Okay, you make some pretty reasonable points ó Iíll give you props for that ó but implying that Hardenís teammates Chris Paul, P.J. Tucker, Clint Capela, Eric Gordon, etc. are roughly akin to chopped liver ó especially in the 2018 playoffs ó is not something I can support. Those guys gave Harden everything he needed to win a championship that year and he couldnít close the deal. I donít think anyone who closely watched that series would disagree.

    Harden has repeatedly shown through the years that he wilts in the most crucial, most pressure-packed moments. This is probably the thing he is most widely-known for and which largely defines his legacy as a player among top basketball writers and historians. He has earned this reputation.

    And beyond that the guy is just a weasel, at least as far as the way he plays. He was the first player who decided to make charging full-steam STRAIGHT INTO a defender, while wildly flailing his arms begging for a cheap gimmick foul call, a consistent part of the way he plays. He has done it for YEARS, and itís a disgraceful and cowardly way to play. No matter what good/impressive things he does on the court it cannot ever remove the dishonor he has brought to the sport.

    As for Westbrook, yep, I think youíre wise not to defend him. The man has a motor that simply will not stop, and he is unquestionably one of the greatest athletes to ever step onto a basketball court, BUT....heís just not a good teammate. And this sport is all about teamwork. He comes up short at the single-most important part of the game. And that is why no team with Westbrook as a centerpiece will ever win a championship.

  13. #173
    Quote Originally Posted by Steven43 View Post
    Okay, you make some pretty reasonable points ó Iíll give you props for that ó but implying that Hardenís teammates Chris Paul, P.J. Tucker, Clint Capela, Eric Gordon, etc. are roughly akin to chopped liver ó especially in the 2018 playoffs ó is not something I can support. Those guys gave Harden everything he needed to win a championship that year and he couldnít close the deal. I donít think anyone who closely watched that series would disagree.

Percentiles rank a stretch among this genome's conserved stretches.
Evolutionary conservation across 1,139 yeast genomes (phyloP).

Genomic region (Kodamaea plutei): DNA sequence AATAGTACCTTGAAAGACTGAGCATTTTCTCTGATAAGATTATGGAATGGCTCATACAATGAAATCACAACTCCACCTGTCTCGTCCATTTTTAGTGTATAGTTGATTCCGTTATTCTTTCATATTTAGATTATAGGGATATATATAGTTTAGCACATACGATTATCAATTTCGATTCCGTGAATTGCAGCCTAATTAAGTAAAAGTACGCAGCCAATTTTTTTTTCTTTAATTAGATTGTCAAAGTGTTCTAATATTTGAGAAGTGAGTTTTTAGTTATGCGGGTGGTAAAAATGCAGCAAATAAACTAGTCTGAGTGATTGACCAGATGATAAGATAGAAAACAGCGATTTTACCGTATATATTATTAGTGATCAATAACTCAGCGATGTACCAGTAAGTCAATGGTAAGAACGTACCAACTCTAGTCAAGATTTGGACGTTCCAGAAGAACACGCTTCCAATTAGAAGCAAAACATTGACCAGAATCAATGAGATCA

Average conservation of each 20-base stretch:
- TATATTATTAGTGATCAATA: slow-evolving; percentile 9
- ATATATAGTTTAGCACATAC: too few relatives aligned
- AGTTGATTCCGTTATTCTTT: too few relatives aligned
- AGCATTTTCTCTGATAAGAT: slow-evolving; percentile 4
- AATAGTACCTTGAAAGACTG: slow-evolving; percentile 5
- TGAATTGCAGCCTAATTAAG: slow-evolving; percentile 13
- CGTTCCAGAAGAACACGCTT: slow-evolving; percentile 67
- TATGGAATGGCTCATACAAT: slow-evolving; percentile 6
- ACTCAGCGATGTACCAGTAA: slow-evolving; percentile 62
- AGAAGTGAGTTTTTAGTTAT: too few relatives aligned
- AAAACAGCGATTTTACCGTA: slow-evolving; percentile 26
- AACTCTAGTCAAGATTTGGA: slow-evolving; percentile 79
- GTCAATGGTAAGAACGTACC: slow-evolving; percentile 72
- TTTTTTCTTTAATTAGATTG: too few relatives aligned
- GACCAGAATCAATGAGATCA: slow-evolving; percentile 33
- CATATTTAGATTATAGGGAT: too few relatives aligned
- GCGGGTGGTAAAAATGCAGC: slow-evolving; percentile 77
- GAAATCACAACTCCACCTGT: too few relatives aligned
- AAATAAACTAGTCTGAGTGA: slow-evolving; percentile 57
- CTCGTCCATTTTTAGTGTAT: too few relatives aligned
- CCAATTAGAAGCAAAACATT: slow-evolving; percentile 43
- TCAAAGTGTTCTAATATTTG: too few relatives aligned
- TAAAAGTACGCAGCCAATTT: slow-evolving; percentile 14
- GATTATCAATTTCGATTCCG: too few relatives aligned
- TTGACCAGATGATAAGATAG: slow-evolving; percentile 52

Harden has repeatedly shown through the years that he wilts in the most crucial, most pressure-packed moments. This is probably the thing he is most widely-known for and which largely defines his legacy as a player among top basketball writers and historians. He has earned this reputation.

    And beyond that the guy is just a weasel, at least as far as the way he plays. He was the first player who decided to make charging full-steam STRAIGHT INTO a defender, while wildly flailing his arms begging for a cheap gimmick foul call, a consistent part of the way he plays. He has done it for YEARS, and itís a disgraceful and cowardly way to play. No matter what good/impressive things he does on the court it cannot ever remove the dishonor he has brought to the sport.

    As for Westbrook, yep, I think youíre wise not to defend him. The man has a motor that simply will not stop, and he is unquestionably one of the greatest athletes to ever step onto a basketball court, BUT...heís just not a good teammate. And this sport is all about teamwork. He comes up short at the single-most important part of the game. And that is why no team with Westbrook as a centerpiece will ever win a championship.